The Corpus Christi of Toledo is one of the most representative religious festivities in Spain, and also in the Catholic world. It consists of a flamboyant procession that dates back to the XV century, though its exact origin is unknown. Since 1595 it has usually taken place on the Thursday after the eighth Sunday after Easter Sunday (that is, 60 days after Easter Sunday).
The Corpus Christi started taking place after Toledo’s cathedral was named Primate Cathedral, so the Diocese’s bishop is the central figure of the celebration. Other important representatives are church’s mandates, members of the brotherhoods and civil and military authorities.
Five weeks before the celebration takes place, the façades of the buildings around the procession’s itinerary are covered with awnings, garlands and hanging lanterns. The awnings come from the old guilds of the weavers and silk merchants. A beadle is in charge of measuring the awnings' height, so that the Monstrance can fit comfortably all along the trail of the parade. The eve of the event is a very special one: the forty-eight tapestries dating back to the XVII century hang on the outer walls of Toledo’s cathedral, and the ground is strewn with lavender, rosemary and thyme, whose scents impregnate the streets and announce the next day’s event. The warm fresh air of the summer in Spain together with the herbal scent creates a very unique atmosphere for one of the most representative religious celebrations of Spain.
Also that evening there is a small parade around the old town streets, consisting of the Tarasca (a mythological animal made of paper mâché who holds on its top a feminine figure called “Anne Boleyn”), who is accompanied by the Gigantones (giants that represent the different continents) and music bands that cheer up the spirit of the people of Toledo before the big celebration.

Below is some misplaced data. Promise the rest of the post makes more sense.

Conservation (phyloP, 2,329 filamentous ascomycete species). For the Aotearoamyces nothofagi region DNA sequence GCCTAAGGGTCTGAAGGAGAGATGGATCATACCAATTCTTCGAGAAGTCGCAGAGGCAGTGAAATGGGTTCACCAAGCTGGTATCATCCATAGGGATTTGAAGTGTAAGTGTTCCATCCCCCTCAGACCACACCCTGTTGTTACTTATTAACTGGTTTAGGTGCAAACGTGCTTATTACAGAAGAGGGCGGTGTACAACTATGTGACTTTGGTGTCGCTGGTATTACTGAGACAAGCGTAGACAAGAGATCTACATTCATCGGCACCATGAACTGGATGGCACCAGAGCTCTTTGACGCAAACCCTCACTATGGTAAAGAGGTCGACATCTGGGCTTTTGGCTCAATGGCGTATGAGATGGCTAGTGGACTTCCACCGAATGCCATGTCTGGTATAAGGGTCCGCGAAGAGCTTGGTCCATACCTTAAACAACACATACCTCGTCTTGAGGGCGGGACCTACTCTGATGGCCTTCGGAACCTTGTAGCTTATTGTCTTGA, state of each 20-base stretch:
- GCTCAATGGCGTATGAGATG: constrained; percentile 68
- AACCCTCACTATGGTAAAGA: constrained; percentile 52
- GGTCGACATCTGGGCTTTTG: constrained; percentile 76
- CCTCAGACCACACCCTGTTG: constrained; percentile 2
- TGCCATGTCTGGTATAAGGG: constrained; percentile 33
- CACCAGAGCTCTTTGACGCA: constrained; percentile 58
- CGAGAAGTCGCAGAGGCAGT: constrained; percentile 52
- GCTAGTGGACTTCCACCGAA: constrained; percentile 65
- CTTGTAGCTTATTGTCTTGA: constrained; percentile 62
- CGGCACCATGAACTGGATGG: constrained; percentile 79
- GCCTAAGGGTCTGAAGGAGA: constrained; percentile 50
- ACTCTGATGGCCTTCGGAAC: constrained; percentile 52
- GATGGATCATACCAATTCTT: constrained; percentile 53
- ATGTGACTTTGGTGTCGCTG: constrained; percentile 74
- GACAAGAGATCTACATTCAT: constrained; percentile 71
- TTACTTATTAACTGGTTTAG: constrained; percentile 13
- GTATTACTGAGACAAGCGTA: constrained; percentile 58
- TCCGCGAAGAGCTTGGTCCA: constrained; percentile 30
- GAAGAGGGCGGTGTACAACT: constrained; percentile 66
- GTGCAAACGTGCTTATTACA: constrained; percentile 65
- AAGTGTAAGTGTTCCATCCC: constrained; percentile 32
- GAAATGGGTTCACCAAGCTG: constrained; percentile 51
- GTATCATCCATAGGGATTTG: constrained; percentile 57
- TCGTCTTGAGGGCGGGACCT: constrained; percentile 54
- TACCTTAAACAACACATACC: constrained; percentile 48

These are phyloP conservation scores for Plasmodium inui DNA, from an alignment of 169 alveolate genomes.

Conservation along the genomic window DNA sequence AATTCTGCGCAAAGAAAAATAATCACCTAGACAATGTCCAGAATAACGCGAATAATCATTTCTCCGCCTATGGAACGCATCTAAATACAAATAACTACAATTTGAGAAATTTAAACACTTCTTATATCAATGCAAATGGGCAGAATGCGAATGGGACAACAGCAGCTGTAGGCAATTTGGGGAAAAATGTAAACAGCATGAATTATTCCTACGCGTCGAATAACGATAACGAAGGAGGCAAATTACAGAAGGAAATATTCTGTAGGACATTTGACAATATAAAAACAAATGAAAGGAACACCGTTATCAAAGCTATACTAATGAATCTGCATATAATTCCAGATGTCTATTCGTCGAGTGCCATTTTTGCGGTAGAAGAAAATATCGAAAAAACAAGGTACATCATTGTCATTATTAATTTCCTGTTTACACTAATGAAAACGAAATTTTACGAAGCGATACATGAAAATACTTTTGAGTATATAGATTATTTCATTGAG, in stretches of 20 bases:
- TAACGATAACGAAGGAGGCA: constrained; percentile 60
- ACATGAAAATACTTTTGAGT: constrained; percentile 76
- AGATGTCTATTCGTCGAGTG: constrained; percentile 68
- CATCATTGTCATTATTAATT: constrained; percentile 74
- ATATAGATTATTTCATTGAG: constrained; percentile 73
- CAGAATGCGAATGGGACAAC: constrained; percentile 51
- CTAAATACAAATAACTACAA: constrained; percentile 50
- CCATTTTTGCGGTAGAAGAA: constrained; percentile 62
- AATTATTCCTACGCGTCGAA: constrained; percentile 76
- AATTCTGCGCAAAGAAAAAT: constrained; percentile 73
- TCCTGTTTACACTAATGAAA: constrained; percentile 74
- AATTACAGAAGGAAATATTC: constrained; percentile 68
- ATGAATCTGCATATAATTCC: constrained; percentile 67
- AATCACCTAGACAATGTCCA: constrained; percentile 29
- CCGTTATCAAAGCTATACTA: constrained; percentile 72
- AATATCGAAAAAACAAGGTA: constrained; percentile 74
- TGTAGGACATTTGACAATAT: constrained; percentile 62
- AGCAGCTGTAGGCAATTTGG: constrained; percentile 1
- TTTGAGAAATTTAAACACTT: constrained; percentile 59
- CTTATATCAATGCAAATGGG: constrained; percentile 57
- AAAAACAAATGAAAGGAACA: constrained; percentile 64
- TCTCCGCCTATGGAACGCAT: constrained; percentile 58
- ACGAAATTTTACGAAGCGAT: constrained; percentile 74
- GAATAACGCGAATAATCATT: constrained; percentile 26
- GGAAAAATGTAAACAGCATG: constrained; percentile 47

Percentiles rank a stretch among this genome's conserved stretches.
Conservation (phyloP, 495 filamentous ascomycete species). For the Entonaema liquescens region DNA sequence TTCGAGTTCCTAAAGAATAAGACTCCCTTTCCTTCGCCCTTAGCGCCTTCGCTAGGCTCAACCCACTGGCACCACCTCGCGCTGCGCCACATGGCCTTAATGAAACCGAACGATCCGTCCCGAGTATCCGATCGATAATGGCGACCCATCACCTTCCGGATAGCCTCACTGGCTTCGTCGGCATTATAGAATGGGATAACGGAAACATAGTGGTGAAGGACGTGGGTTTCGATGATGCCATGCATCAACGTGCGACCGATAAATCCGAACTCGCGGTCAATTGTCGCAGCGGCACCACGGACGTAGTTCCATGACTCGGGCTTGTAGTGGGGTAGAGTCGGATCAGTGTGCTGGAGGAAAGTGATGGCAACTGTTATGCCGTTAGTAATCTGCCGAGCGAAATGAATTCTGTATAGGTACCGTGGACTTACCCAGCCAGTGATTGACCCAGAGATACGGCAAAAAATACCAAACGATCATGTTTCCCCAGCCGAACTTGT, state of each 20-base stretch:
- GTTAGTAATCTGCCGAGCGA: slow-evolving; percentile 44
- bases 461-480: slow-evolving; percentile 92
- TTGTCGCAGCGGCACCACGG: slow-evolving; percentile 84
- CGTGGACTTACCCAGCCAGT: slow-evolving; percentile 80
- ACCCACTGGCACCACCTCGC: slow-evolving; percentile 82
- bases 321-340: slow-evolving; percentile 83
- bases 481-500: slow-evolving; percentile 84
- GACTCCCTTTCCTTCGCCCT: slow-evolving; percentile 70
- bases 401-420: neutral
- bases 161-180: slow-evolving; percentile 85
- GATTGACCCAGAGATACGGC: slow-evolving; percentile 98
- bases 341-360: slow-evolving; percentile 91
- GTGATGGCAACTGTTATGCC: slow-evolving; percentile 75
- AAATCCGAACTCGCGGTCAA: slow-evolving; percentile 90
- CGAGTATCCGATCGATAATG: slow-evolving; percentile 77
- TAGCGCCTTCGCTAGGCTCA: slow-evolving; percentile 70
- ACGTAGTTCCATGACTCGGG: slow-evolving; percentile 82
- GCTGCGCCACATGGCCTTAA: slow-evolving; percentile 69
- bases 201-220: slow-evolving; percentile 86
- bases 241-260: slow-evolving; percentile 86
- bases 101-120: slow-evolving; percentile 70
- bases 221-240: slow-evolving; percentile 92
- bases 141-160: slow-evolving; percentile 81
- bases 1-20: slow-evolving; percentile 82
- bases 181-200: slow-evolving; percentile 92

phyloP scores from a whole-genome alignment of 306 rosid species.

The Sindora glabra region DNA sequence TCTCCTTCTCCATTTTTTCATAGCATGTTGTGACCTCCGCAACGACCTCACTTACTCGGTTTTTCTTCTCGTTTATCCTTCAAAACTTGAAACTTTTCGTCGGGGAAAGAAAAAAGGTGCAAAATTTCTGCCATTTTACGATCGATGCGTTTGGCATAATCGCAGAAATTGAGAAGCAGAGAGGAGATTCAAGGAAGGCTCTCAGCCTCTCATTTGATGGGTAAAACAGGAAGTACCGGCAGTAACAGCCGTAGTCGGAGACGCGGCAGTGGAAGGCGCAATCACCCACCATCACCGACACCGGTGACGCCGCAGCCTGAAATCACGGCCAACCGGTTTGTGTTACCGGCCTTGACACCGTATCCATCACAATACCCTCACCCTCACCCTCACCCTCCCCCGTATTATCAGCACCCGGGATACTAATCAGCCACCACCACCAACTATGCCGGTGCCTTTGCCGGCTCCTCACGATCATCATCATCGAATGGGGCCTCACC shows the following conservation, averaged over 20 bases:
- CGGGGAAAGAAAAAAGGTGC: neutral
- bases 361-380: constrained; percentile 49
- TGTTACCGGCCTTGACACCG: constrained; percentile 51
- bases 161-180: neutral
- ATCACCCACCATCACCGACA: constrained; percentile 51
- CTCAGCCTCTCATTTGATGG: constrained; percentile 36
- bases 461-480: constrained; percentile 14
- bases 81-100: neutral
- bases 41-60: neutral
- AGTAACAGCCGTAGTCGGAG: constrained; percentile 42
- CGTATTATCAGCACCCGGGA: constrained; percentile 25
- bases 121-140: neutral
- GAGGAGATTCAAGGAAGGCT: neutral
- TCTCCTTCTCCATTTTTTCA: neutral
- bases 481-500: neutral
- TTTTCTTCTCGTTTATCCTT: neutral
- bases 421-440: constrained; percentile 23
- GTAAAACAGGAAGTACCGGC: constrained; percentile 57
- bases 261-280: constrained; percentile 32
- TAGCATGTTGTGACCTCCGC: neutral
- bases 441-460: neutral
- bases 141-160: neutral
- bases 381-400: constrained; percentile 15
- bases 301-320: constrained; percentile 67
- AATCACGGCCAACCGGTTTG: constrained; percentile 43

The next day, the procession starts at 12 o’clock, when all the bells in Toledo’s church towers start ringing at the same time. After this, and preceded by the Gigantones again, the procession comes out of the cathedral. The courtship is divided in two parts: in the first one, the newer guilds and brotherhoods march in the front. The protocol for the marching order is very strict and ruled by very antique norms. The procession is organized in two parallel lines of walkers. The second part of the procession starts with the regular and secular clergy, the primary town council, and the Monstrance. After this comes the primary archbishopric with its retinue, and after them the political and military personalities.
The Monstrance is the central part of the courtship, since it carries the Corpus Christi, in which’s honor the procession takes place. It is also the most important object kept in the Treasure chapel of Toledo’s cathedral. It was made by Enrique de Arfe, the greatest goldsmith of the XVI century, at cardinal Cisneros’ request. The Monstrance is placed on a carriage for parading it, since it weighs around 160 kilograms. It is usually received with a burst of applause by the audience as it parades through Toledo’s streets.
Another attraction can be visiting the beautiful interior courtyards of Toledo’s palaces and manors, also exuberantly decorated for the occasion, and which are open to the public on the Corpus Christi day.
Summing up, the Corpus Christi celebration of Toledo might as well be one of the rarest and most singular religious celebrations of Spain. Don't miss it if you happen to be in the area!